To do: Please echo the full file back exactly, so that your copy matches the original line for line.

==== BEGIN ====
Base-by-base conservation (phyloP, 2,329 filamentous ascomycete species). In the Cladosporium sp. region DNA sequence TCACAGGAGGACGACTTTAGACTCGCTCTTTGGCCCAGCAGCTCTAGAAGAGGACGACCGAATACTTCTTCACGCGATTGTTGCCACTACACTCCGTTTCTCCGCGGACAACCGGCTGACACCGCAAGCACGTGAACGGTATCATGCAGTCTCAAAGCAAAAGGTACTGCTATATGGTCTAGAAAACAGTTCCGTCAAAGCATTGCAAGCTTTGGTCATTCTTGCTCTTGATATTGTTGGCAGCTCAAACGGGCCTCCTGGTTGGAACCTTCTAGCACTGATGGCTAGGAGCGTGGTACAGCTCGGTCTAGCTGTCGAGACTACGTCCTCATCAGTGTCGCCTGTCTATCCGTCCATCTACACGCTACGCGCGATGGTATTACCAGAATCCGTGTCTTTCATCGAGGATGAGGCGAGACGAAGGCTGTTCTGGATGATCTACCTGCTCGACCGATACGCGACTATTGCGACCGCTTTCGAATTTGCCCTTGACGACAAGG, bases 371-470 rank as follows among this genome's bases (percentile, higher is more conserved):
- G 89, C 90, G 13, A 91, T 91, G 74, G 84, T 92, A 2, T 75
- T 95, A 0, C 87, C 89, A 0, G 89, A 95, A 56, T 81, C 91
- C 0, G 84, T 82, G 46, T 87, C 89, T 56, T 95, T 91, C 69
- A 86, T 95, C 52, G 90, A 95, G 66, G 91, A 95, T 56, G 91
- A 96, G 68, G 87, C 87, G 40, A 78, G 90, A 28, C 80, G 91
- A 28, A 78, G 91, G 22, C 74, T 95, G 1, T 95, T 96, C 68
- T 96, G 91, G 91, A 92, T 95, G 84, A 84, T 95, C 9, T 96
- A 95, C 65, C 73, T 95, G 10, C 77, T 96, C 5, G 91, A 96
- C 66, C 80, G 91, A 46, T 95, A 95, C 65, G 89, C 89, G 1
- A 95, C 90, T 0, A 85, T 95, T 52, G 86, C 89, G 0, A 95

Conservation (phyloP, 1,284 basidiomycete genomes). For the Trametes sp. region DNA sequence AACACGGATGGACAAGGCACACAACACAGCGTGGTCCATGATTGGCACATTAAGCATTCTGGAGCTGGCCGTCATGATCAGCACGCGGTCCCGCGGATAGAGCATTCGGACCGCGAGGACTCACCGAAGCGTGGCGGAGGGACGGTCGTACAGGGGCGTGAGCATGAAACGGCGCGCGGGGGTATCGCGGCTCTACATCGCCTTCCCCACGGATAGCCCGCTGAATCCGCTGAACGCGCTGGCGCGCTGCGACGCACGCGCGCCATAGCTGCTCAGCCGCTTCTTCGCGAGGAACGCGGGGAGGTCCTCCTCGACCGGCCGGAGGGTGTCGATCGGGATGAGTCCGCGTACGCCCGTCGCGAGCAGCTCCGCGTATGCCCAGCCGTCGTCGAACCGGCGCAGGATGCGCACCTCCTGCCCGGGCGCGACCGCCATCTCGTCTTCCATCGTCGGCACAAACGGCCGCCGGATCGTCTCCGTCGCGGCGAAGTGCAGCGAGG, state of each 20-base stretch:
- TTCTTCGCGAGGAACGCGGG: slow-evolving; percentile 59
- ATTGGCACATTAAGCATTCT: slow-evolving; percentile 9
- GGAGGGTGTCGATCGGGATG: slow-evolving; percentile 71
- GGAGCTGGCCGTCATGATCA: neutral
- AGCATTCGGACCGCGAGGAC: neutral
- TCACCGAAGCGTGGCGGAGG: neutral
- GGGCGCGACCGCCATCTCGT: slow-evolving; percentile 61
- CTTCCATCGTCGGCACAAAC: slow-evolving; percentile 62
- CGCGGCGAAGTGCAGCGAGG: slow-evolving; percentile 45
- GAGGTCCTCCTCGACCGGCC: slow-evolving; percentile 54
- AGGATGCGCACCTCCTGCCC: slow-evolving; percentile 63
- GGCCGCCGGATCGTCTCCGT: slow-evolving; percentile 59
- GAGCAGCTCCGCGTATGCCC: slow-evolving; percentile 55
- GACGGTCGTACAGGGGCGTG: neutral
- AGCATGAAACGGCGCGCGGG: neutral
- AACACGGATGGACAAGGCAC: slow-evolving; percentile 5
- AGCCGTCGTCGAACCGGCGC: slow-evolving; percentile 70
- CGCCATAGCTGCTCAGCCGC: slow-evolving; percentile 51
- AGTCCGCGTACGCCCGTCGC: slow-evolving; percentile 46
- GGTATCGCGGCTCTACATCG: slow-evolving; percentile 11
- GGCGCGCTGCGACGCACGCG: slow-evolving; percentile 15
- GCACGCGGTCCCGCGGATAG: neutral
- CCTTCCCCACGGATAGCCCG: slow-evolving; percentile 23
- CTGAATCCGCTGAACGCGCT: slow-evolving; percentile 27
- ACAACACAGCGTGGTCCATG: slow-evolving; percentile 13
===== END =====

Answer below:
Base-by-base conservation (phyloP, 2,329 filamentous ascomycete species). In the Cladosporium sp. region DNA sequence TCACAGGAGGACGACTTTAGACTCGCTCTTTGGCCCAGCAGCTCTAGAAGAGGACGACCGAATACTTCTTCACGCGATTGTTGCCACTACACTCCGTTTCTCCGCGGACAACCGGCTGACACCGCAAGCACGTGAACGGTATCATGCAGTCTCAAAGCAAAAGGTACTGCTATATGGTCTAGAAAACAGTTCCGTCAAAGCATTGCAAGCTTTGGTCATTCTTGCTCTTGATATTGTTGGCAGCTCAAACGGGCCTCCTGGTTGGAACCTTCTAGCACTGATGGCTAGGAGCGTGGTACAGCTCGGTCTAGCTGTCGAGACTACGTCCTCATCAGTGTCGCCTGTCTATCCGTCCATCTACACGCTACGCGCGATGGTATTACCAGAATCCGTGTCTTTCATCGAGGATGAGGCGAGACGAAGGCTGTTCTGGATGATCTACCTGCTCGACCGATACGCGACTATTGCGACCGCTTTCGAATTTGCCCTTGACGACAAGG, bases 371-470 rank as follows among this genome's bases (percentile, higher is more conserved):
- G 89, C 90, G 13, A 91, T 91, G 74, G 84, T 92, A 2, T 75
- T 95, A 0, C 87, C 89, A 0, G 89, A 95, A 56, T 81, C 91
- C 0, G 84, T 82, G 46, T 87, C 89, T 56, T 95, T 91, C 69
- A 86, T 95, C 52, G 90, A 95, G 66, G 91, A 95, T 56, G 91
- A 96, G 68, G 87, C 87, G 40, A 78, G 90, A 28, C 80, G 91
- A 28, A 78, G 91, G 22, C 74, T 95, G 1, T 95, T 96, C 68
- T 96, G 91, G 91, A 92, T 95, G 84, A 84, T 95, C 9, T 96
- A 95, C 65, C 73, T 95, G 10, C 77, T 96, C 5, G 91, A 96
- C 66, C 80, G 91, A 46, T 95, A 95, C 65, G 89, C 89, G 1
- A 95, C 90, T 0, A 85, T 95, T 52, G 86, C 89, G 0, A 95

Conservation (phyloP, 1,284 basidiomycete genomes). For the Trametes sp. region DNA sequence AACACGGATGGACAAGGCACACAACACAGCGTGGTCCATGATTGGCACATTAAGCATTCTGGAGCTGGCCGTCATGATCAGCACGCGGTCCCGCGGATAGAGCATTCGGACCGCGAGGACTCACCGAAGCGTGGCGGAGGGACGGTCGTACAGGGGCGTGAGCATGAAACGGCGCGCGGGGGTATCGCGGCTCTACATCGCCTTCCCCACGGATAGCCCGCTGAATCCGCTGAACGCGCTGGCGCGCTGCGACGCACGCGCGCCATAGCTGCTCAGCCGCTTCTTCGCGAGGAACGCGGGGAGGTCCTCCTCGACCGGCCGGAGGGTGTCGATCGGGATGAGTCCGCGTACGCCCGTCGCGAGCAGCTCCGCGTATGCCCAGCCGTCGTCGAACCGGCGCAGGATGCGCACCTCCTGCCCGGGCGCGACCGCCATCTCGTCTTCCATCGTCGGCACAAACGGCCGCCGGATCGTCTCCGTCGCGGCGAAGTGCAGCGAGG, state of each 20-base stretch:
- TTCTTCGCGAGGAACGCGGG: slow-evolving; percentile 59
- ATTGGCACATTAAGCATTCT: slow-evolving; percentile 9
- GGAGGGTGTCGATCGGGATG: slow-evolving; percentile 71
- GGAGCTGGCCGTCATGATCA: neutral
- AGCATTCGGACCGCGAGGAC: neutral
- TCACCGAAGCGTGGCGGAGG: neutral
- GGGCGCGACCGCCATCTCGT: slow-evolving; percentile 61
- CTTCCATCGTCGGCACAAAC: slow-evolving; percentile 62
- CGCGGCGAAGTGCAGCGAGG: slow-evolving; percentile 45
- GAGGTCCTCCTCGACCGGCC: slow-evolving; percentile 54
- AGGATGCGCACCTCCTGCCC: slow-evolving; percentile 63
- GGCCGCCGGATCGTCTCCGT: slow-evolving; percentile 59
- GAGCAGCTCCGCGTATGCCC: slow-evolving; percentile 55
- GACGGTCGTACAGGGGCGTG: neutral
- AGCATGAAACGGCGCGCGGG: neutral
- AACACGGATGGACAAGGCAC: slow-evolving; percentile 5
- AGCCGTCGTCGAACCGGCGC: slow-evolving; percentile 70
- CGCCATAGCTGCTCAGCCGC: slow-evolving; percentile 51
- AGTCCGCGTACGCCCGTCGC: slow-evolving; percentile 46
- GGTATCGCGGCTCTACATCG: slow-evolving; percentile 11
- GGCGCGCTGCGACGCACGCG: slow-evolving; percentile 15
- GCACGCGGTCCCGCGGATAG: neutral
- CCTTCCCCACGGATAGCCCG: slow-evolving; percentile 23
- CTGAATCCGCTGAACGCGCT: slow-evolving; percentile 27
- ACAACACAGCGTGGTCCATG: slow-evolving; percentile 13